Tuesday, June 9, 2015


PRINT THE LEGEND, my Hector Lassiter literary thriller about the death of Ernest Hemingway and FBI Director J. Edgar Hoover's war on American authors, is now available for the first time in paperback, as well as eBook/audio formats. 

The following is an essay written in 2010 for the hardcover edition's release that originally appeared in Mystery Scene Magazine.


Ernest Hemingway wrote, "All stories, if continued far enough, end in death." It's possible Hemingway's 1961 death by shotgun blast was something other than the suicide history records.

My new novel, Print the Legend, explores Hemingway’s demise: one of the most infamous of American authors’ deaths. Given its violent circumstances, it may also be the most unjustly under-investigated.

If Papa’s fourth wife, Mary Welsh, had actually set out to cast suspicion upon herself in relation to her famous husband’s death, she could hardly have done a better job.

When Ernest’s apparent self-destructive impulses first manifested themselves, Mary took some efforts to protect Hemingway from himself.

But on his first night back from his last round of electroshock treatments administered at the Mayo Clinic — shock treatments approved by Mary for a man who had sustained innumerable concussions and therefore was not a prospect for such radical treatment — Mary reversed course. 

Mary locked away her husband’s extensive cache of guns. But she left the key to their hiding place on a shelf above the kitchen sink. She left them there in plain sight the night of July 1, 1961 — the eve of her widowhood.

When confronted about virtually handing her husband the means to kill himself, Mary argued nobody had a right to deprive a man “his possessions.”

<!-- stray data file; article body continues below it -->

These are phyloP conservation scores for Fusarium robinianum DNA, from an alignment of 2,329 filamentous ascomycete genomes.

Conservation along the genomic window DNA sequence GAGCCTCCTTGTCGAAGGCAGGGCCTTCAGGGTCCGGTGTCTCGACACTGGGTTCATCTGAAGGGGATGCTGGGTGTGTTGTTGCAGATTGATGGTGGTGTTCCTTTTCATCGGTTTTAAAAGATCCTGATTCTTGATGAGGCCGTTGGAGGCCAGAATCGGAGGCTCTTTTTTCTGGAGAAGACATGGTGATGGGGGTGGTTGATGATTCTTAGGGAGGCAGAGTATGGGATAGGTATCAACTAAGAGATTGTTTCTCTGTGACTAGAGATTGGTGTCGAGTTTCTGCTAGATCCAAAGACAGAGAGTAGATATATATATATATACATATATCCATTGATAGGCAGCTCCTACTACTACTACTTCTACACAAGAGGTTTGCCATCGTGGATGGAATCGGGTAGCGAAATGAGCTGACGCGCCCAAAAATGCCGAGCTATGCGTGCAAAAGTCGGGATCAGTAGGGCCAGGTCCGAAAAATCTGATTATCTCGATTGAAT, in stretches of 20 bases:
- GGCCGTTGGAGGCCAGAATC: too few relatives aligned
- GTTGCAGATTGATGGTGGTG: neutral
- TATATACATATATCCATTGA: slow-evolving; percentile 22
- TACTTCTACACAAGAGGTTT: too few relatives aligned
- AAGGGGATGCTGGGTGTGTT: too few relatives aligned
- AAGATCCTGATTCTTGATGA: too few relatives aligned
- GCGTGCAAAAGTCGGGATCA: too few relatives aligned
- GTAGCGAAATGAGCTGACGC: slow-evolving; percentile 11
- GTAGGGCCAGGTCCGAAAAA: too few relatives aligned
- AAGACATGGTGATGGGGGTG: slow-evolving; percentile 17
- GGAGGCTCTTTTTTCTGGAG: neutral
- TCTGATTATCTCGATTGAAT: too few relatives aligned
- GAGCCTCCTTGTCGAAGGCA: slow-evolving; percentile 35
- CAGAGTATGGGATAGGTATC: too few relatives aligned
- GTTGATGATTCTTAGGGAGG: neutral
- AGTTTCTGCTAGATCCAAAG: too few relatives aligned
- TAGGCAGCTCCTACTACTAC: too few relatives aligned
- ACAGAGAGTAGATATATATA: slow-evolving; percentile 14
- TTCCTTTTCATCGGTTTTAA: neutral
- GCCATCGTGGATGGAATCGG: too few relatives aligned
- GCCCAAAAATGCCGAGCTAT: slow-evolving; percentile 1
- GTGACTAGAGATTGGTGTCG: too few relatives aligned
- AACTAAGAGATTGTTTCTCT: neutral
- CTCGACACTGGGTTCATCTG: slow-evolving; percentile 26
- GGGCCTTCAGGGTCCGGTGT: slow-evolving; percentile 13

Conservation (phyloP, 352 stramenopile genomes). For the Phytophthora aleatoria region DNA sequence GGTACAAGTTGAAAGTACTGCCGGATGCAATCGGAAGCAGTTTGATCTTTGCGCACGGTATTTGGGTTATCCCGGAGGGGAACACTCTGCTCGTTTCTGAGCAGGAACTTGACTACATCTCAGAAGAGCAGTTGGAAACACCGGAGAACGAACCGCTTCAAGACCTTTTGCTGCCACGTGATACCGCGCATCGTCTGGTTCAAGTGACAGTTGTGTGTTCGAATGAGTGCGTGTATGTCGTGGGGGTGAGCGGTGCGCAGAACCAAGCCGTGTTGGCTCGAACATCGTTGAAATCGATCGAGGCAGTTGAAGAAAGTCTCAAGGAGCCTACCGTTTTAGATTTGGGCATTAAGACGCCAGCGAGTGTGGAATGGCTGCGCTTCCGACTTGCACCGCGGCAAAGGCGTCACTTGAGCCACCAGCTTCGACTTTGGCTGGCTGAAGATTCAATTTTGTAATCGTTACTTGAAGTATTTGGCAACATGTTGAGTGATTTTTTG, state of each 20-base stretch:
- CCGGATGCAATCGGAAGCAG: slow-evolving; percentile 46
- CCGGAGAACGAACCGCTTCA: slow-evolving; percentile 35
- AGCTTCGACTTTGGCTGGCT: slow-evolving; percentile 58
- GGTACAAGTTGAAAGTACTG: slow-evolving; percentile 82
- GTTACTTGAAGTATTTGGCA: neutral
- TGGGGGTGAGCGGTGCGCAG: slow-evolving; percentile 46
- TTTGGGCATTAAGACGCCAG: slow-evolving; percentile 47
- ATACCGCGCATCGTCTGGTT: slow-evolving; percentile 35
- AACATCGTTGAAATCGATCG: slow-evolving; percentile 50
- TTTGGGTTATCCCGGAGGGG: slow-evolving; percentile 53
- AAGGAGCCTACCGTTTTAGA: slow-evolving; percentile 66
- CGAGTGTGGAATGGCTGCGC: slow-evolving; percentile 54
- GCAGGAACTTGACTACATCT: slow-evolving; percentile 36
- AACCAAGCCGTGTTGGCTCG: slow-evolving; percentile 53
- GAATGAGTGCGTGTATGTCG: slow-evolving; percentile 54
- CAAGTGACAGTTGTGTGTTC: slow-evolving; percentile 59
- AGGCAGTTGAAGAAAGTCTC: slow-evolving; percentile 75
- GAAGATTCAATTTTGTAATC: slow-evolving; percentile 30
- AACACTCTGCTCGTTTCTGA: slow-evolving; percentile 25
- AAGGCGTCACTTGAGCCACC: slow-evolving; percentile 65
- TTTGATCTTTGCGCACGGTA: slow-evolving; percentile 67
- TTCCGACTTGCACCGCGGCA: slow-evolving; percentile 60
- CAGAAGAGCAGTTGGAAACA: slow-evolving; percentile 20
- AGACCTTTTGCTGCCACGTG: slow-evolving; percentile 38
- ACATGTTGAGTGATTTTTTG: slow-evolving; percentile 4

Papa’s last wife was alone with her husband in their Ketchum, Idaho home that bloody morning.

By her own account, Mary didn’t immediately respond to the sound of the twin shotgun blasts — despite the fact the fatal shots were fired directly under her bedroom.

She had vaguely heard, she said, what sounded like “drawers slamming shut.” She claimed to find the carnage later in the morning.

Within a few hours of Ernest’s death, Mary was working the phones — calling friends and family…syndicated columnists. She was engaging in deft spin-doctoring decades before the term was invented.

One of those who received one of the strange, morning-of calls from the newly minted widow was Hemingway friend, William Walton. Many years after that bloody July morning, when confronted by scholar Rose Marie Burwell’s suspicion that Mary wanted her husband dead, Walton confided, “Now that you’ve said it, I will say what I have never said before, but have known since Mary called a few hours after Ernest’s death: yes, she did.”

Mary claimed Papa’s death was a gun-cleaning accident. The physician of record advanced that story, though he also noted there was no evidence of gun-cleaning materials found at the death scene.

The widow Hemingway was also an active participant in an ad hoc committee to determine whether there should be an inquest. Mary carried the day — no official inquiry was made.

Family cleaned up the death scene; the shotgun was destroyed — either by a family friend, or the Hemingway sons — accounts vary.

In the wake of Ernest’s death, Mary became Papa’s literary executrix — revising his manuscripts, re-titling his books…designing his dust jackets and reaping huge financial rewards.

Did Mary murder Hemingway?

Could, perhaps, she have played some other role in his passing?

In Print the Legend, I supply my own theory regarding Hemingway’s death — something other than the one that history records.

ONE TRUE SENTENCE: Paperback/eBook


TOROS & TORSOS: Paperback/eBook


ROLL THE CREDITS: Paperback/eBook

THE RUNNING KIND: Paperback/eBook

HEAD GAMES: Paperback/eBook

PRINT THE LEGEND: Paperback/eBook/audio

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